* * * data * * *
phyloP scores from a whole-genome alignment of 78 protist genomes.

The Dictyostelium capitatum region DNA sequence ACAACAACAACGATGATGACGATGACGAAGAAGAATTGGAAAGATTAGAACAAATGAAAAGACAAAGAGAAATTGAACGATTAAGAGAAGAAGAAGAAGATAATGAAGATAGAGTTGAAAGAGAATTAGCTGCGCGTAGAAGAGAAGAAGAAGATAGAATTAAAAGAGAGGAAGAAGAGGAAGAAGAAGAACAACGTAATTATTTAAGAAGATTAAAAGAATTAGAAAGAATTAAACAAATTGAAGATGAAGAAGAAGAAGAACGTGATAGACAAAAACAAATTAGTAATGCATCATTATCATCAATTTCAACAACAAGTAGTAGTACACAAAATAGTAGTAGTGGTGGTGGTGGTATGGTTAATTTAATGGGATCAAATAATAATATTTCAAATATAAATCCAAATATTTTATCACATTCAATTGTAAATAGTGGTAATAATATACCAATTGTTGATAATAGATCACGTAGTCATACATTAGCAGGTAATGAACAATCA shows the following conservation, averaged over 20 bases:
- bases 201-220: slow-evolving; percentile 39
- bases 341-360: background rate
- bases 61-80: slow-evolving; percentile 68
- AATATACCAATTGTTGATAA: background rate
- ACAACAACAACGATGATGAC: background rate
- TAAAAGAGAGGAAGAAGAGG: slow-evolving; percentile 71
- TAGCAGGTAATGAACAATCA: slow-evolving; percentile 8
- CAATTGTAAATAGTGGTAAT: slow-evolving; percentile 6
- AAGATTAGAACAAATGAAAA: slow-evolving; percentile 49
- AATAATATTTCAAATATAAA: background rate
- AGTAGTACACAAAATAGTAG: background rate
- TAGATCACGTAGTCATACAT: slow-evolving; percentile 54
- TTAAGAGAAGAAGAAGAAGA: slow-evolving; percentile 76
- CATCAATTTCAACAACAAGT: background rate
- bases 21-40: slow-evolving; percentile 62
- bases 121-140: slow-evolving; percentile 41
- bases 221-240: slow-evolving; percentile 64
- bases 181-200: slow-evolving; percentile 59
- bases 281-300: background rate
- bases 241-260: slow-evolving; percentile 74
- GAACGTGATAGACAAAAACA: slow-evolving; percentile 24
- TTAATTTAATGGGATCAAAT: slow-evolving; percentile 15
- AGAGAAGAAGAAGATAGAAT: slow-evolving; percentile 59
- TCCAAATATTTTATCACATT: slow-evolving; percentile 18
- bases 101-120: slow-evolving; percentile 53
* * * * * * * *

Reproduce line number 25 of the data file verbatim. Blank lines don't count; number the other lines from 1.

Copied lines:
- AGAGAAGAAGAAGATAGAAT: slow-evolving; percentile 59